What We Can Learn from the InterfaithFamily.com Network Essay Contest

September 2003 When we announced the InterfaithFamily.com Network Essay Contest, “We’re Interfaith Families … Connecting with Jewish Life,” last April, little did we know that on September 10, 2003, two days before the date set to announce our contest winners, the long-awaited results of the year 2000 National Jewish Population Survey–including an intermarriage rate of

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Network E-Letter

January 3, 2003 The following is the text of the InterfaithFamily.com Network’s eletter which was sent to its 5,400-subscriber list on Jan. 3, 2003 and also distributed to the Outreach Fellows listserv and to the listserv of the UAHC’s National Outreach and Synagogue Community Commission. On December 17, 2002, the leadership of the Reform Movement (the Union

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Interfaith Families Raising Jewish Children

Remarks presented at “Reaching Out: An Intergenerational Forum” at the United Jewish Communities’ General Assembly on November 20, 2002. I want to begin by telling you a small part of my story. I grew up in a Conservative synagogue. I liked Hebrew school. I enjoyed services. I went to a USY camp. I won an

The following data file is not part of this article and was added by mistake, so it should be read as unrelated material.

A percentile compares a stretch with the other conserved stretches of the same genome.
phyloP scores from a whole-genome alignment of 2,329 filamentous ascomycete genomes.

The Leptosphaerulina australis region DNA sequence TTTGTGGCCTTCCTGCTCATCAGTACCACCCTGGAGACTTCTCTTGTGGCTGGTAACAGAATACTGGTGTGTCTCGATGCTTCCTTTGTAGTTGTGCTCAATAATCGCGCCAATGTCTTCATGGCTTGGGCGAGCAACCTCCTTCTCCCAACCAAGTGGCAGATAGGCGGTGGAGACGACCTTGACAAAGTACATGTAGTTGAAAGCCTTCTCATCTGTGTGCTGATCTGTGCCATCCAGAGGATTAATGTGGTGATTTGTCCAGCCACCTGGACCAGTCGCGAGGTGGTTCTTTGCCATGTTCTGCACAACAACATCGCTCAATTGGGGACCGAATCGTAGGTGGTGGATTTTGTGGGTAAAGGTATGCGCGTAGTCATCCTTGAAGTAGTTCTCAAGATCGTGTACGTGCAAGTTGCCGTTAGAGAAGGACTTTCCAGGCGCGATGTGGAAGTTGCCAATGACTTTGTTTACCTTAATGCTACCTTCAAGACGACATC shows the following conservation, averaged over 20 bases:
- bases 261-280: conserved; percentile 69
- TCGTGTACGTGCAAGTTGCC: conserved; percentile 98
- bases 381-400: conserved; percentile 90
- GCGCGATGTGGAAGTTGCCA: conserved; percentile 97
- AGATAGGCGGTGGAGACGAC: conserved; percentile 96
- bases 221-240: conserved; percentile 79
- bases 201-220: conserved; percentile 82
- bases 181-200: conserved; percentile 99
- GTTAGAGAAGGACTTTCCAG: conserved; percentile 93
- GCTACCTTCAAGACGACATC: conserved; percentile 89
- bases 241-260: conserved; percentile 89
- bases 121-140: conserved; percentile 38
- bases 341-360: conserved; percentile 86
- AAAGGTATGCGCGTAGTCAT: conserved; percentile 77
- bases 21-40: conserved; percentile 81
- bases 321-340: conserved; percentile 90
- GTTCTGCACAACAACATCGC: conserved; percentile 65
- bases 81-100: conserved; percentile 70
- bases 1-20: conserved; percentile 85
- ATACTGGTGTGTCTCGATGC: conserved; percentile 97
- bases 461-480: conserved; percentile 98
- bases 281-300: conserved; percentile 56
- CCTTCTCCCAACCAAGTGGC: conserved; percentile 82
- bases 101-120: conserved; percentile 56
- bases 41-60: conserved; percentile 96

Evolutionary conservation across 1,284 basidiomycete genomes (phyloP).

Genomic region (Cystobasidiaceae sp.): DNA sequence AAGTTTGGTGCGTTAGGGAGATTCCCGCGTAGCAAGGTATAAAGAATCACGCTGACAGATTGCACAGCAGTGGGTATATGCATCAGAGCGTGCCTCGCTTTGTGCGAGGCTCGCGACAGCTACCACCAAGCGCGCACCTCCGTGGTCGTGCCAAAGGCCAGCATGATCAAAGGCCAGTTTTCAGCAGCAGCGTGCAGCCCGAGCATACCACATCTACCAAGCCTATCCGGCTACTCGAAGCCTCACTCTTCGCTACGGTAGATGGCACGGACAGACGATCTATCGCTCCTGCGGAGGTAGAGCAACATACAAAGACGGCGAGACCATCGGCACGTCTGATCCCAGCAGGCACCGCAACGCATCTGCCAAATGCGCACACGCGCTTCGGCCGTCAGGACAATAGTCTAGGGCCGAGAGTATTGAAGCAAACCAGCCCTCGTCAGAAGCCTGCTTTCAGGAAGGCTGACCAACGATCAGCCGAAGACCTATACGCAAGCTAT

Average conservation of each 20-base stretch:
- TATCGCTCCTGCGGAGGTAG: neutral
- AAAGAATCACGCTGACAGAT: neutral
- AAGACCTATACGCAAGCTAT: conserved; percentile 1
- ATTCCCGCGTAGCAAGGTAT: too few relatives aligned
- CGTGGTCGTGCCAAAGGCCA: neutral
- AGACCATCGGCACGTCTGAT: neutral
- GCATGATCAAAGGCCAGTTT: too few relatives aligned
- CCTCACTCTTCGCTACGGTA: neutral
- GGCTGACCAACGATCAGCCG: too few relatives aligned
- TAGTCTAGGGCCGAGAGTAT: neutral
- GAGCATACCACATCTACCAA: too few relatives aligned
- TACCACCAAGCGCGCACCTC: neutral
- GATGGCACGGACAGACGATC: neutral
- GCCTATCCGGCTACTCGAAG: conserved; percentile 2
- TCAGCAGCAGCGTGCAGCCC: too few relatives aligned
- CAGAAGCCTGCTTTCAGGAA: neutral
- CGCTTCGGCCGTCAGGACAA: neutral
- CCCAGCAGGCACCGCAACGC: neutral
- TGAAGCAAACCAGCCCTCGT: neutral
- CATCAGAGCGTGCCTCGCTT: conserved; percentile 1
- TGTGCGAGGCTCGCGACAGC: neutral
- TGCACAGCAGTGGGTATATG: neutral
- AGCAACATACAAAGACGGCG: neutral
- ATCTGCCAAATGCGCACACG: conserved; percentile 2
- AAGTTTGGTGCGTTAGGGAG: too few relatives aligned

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Should Efforts Be Made to Draw Interfaith Couples into the Jewish Community

This article is reprinted with permission of the Jerusalem Report. Edmund Case, publisher of InterfaithFamily.com and co-editor of The Guide to Jewish Interfaith Family Life, debates Jack Wertheimer, provost and professor of American Jewish History at the Jewish Theological Seminary. Dear Jack Wertheimer, Given a community that is declining and graying, the decisions that interfaith

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Discouraging Intermarriage is Not the Way to Preserve Jewish Identity

May 2001 A controversy that will define the future of the American Jewish community–how to respond to intermarriage–is again erupting. A new American Jewish Committee survey of interfaith families is being used to support an old, failed strategy–discouraging intermarriage and pressing for conversion of non-Jewish spouses. That is exactly the wrong way to maximize the

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Let’s Make the Language of Jewish Prayer Inclusive

November 2000 Something happened at Rosh Hashanah morning services this year that threw me for quite a loss. My least favorite prayer—more accurately, my least favorite translation of a prayer—was read. It was one of the birchot ha’shachar, morning blessings, whose Hebrew ending, “she’asani yisrael,” is translated in our Reform prayerbook so that the prayer,

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